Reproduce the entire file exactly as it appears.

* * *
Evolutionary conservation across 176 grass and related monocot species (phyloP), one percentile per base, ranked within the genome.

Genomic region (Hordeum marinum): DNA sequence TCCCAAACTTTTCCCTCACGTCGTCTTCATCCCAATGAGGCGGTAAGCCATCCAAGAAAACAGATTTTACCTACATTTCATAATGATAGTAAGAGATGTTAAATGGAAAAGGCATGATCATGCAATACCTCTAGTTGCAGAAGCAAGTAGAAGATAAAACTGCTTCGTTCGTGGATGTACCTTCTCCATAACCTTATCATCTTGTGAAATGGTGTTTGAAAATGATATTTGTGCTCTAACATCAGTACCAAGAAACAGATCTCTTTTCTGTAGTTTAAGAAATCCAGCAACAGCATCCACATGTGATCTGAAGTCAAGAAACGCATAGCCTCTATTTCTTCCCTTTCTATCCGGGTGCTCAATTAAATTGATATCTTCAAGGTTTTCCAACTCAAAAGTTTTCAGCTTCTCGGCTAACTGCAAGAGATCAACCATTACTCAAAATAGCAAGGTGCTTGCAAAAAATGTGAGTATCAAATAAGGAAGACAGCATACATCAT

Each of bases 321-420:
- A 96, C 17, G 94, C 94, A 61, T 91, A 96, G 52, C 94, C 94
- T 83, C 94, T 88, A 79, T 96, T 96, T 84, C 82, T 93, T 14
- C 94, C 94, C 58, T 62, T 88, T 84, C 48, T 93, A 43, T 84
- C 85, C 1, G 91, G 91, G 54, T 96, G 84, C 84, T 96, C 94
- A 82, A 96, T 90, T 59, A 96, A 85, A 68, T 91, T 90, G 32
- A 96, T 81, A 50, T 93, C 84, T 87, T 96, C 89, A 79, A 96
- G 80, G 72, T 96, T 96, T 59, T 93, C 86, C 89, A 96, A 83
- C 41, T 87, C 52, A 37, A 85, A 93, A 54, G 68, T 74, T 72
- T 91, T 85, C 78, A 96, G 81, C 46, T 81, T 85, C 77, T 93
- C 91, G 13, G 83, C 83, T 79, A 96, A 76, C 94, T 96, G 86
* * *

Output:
Evolutionary conservation across 176 grass and related monocot species (phyloP), one percentile per base, ranked within the genome.

Genomic region (Hordeum marinum): DNA sequence TCCCAAACTTTTCCCTCACGTCGTCTTCATCCCAATGAGGCGGTAAGCCATCCAAGAAAACAGATTTTACCTACATTTCATAATGATAGTAAGAGATGTTAAATGGAAAAGGCATGATCATGCAATACCTCTAGTTGCAGAAGCAAGTAGAAGATAAAACTGCTTCGTTCGTGGATGTACCTTCTCCATAACCTTATCATCTTGTGAAATGGTGTTTGAAAATGATATTTGTGCTCTAACATCAGTACCAAGAAACAGATCTCTTTTCTGTAGTTTAAGAAATCCAGCAACAGCATCCACATGTGATCTGAAGTCAAGAAACGCATAGCCTCTATTTCTTCCCTTTCTATCCGGGTGCTCAATTAAATTGATATCTTCAAGGTTTTCCAACTCAAAAGTTTTCAGCTTCTCGGCTAACTGCAAGAGATCAACCATTACTCAAAATAGCAAGGTGCTTGCAAAAAATGTGAGTATCAAATAAGGAAGACAGCATACATCAT

Each of bases 321-420:
- A 96, C 17, G 94, C 94, A 61, T 91, A 96, G 52, C 94, C 94
- T 83, C 94, T 88, A 79, T 96, T 96, T 84, C 82, T 93, T 14
- C 94, C 94, C 58, T 62, T 88, T 84, C 48, T 93, A 43, T 84
- C 85, C 1, G 91, G 91, G 54, T 96, G 84, C 84, T 96, C 94
- A 82, A 96, T 90, T 59, A 96, A 85, A 68, T 91, T 90, G 32
- A 96, T 81, A 50, T 93, C 84, T 87, T 96, C 89, A 79, A 96
- G 80, G 72, T 96, T 96, T 59, T 93, C 86, C 89, A 96, A 83
- C 41, T 87, C 52, A 37, A 85, A 93, A 54, G 68, T 74, T 72
- T 91, T 85, C 78, A 96, G 81, C 46, T 81, T 85, C 77, T 93
- C 91, G 13, G 83, C 83, T 79, A 96, A 76, C 94, T 96, G 86